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The following discussion applies to the drug yohimbine, rather than the herb yohimbe. All risks of the drug apply to the herb, and there are additional risks to consider as well. For example, as noted above, the amount of yohimbine in a given sample of the herb may not be accurately reflected on the label. 1 Furthermore, additional constituents contained in the herb besides yohimbine might present unique (and unknown) risks of their own.
Yohimbine in any form should not be used by pregnant or nursing women, or those with kidney, liver, or ulcer disease, or high blood pressure. Intake of more than 40 mg a day of yohimbine can cause a severe drop in blood pressure, abdominal pain, fatigue, hallucinations, and paralysis. (Interestingly, lower dosages can cause an increase in blood pressure.) Since 40 mg is not very far above the typical recommended dose, yohimbine has what is known as a "narrow therapeutic index." This means that there is a relatively small dosing range, below which the herb doesn't work and above which it is toxic.
Even when taken in normal dosages, side effects of dizziness, anxiety, hyperstimulation, and nausea are common.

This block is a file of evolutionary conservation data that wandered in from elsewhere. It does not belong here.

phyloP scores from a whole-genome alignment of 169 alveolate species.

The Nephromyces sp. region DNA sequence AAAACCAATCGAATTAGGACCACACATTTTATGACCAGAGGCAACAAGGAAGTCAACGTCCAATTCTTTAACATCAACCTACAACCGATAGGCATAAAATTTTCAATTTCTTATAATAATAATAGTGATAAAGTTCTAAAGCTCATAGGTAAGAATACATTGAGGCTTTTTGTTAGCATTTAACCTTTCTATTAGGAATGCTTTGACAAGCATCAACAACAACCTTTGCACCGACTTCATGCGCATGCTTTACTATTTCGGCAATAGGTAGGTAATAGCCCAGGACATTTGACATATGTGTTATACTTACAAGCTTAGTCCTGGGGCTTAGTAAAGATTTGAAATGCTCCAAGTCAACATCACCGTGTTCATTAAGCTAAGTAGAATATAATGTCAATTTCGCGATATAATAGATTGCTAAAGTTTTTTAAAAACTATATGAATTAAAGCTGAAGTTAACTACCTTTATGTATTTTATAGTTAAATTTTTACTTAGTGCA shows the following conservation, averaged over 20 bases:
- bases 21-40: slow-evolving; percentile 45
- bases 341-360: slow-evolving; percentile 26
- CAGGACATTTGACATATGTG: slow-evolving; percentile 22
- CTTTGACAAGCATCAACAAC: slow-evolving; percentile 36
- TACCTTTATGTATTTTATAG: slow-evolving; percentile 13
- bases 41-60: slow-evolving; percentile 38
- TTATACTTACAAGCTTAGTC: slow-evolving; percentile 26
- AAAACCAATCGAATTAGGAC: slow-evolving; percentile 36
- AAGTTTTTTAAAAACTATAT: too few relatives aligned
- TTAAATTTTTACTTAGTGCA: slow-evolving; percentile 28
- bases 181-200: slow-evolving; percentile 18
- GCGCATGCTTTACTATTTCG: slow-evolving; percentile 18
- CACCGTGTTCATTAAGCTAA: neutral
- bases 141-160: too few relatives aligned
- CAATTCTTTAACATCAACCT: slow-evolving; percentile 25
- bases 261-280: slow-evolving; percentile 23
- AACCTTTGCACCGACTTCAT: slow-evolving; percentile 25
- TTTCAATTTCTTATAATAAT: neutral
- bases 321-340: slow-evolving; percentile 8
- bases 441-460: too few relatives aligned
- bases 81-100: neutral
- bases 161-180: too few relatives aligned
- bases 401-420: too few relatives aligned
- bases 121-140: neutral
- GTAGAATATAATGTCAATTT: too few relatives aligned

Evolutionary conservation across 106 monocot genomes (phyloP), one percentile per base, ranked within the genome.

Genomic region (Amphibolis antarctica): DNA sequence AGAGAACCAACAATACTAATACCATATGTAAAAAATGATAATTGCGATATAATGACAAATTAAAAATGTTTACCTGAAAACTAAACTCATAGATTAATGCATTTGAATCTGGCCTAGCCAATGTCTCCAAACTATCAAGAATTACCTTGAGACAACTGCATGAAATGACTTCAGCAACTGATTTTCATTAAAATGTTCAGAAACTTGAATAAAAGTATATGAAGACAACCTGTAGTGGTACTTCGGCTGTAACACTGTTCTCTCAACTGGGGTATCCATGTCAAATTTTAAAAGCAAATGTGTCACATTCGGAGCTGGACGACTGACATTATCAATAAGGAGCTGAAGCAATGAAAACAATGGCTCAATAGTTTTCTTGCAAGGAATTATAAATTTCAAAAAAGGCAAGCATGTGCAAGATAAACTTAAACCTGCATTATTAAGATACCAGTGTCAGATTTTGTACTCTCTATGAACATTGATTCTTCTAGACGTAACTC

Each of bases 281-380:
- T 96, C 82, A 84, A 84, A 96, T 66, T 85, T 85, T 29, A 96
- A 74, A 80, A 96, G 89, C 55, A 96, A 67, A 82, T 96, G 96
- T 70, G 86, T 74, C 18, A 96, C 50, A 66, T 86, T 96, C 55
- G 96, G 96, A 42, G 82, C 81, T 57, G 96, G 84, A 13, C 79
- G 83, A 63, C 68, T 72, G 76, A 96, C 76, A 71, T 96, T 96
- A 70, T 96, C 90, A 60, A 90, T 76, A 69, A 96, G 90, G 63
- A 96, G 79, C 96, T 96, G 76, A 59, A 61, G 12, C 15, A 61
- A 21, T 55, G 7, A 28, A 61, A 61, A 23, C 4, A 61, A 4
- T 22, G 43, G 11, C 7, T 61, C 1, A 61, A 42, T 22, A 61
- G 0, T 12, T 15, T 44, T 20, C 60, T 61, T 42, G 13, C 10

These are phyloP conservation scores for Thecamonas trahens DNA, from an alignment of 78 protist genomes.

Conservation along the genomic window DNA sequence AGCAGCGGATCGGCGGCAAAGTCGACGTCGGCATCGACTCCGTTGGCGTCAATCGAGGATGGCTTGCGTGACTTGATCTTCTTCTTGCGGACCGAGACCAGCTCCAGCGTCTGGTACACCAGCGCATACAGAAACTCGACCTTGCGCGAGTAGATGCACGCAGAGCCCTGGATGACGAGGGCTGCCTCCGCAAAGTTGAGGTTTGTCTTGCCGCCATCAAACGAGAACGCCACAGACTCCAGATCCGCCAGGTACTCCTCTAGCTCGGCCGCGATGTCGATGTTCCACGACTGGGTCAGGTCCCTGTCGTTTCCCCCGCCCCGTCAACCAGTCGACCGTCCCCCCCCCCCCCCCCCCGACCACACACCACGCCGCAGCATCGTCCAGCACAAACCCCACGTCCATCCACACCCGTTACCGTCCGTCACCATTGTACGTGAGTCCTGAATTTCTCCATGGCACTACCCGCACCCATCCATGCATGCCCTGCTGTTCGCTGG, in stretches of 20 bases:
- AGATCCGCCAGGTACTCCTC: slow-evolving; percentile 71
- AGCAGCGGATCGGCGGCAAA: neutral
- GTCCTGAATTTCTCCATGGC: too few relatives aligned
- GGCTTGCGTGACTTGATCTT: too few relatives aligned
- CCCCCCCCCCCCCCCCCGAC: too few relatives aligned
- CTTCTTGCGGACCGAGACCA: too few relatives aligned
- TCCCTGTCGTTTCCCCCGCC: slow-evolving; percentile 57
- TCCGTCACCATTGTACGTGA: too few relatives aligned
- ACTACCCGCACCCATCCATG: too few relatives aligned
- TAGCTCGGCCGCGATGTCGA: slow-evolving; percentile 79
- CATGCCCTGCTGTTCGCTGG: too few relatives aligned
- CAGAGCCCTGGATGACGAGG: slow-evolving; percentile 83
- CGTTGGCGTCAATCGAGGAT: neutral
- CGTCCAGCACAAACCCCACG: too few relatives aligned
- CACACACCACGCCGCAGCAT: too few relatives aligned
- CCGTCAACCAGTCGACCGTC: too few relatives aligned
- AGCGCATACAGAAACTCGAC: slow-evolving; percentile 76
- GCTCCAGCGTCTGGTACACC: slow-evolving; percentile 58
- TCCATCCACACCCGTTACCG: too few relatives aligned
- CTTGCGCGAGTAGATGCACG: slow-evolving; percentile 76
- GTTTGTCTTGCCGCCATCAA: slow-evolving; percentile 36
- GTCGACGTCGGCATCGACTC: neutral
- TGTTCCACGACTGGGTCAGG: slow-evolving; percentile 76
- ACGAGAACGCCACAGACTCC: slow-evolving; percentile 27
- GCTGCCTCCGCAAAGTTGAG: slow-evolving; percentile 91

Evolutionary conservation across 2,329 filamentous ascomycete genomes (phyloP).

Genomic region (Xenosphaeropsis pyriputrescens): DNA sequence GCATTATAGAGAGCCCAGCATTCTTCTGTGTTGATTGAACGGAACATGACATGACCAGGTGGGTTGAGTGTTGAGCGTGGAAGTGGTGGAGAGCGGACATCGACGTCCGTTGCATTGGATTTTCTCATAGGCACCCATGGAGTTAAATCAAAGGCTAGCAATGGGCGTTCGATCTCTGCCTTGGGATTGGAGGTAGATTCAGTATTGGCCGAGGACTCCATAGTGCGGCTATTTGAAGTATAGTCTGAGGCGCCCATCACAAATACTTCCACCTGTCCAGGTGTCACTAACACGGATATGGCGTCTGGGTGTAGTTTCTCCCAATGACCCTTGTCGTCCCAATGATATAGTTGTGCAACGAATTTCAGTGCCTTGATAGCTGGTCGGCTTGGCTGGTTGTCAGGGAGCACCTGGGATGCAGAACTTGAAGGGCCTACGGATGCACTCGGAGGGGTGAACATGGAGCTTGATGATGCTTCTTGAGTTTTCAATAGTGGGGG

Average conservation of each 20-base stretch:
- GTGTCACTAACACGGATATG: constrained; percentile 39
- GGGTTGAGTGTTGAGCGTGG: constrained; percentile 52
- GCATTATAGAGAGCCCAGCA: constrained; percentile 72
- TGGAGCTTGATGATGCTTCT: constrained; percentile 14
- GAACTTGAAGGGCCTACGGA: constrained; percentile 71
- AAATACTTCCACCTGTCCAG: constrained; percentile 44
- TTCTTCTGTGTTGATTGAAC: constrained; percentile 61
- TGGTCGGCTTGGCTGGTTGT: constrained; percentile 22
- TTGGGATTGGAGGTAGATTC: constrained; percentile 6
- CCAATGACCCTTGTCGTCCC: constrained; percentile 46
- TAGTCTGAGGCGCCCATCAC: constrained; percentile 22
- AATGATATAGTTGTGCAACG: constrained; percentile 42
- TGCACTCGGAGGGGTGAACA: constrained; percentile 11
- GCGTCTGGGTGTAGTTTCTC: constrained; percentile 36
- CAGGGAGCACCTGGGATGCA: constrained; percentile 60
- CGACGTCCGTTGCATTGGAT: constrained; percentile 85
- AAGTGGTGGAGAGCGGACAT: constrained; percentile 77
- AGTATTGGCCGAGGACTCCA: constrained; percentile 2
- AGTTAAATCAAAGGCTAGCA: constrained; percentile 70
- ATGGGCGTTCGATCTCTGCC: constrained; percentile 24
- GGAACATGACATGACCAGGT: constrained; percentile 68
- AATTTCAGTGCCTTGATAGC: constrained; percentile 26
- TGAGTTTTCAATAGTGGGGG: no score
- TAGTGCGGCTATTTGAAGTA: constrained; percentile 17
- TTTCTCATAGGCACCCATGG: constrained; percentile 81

Finally, yohimbine may interact adversely with numerous medications, including tricyclic antidepressants, buproprion, methamphetamine, phenothiazines, clonidine, and other drugs for lowering blood pressure. 2
Interactions You Should Know About
If you are taking:
- Tricyclic antidepressants , bupropion, phenothiazines , clonidine , other drugs for lowering blood pressure, amphetamines or any other central nervous system stimulants: Do not use yohimbine.
- Betz JM, White KD. Gas chromatographic determination of yohimbine in commercial yohimbe products. J AOAC Intl. 1995;78(5):1189-1194.
- Charney DS, Heninger GR. Alpha 2-adrenergic and opiate receptor blockade. Synergistic effects on anxiety in healthy subjects. Arch Gen Psychiatry. 43(11):1037-41.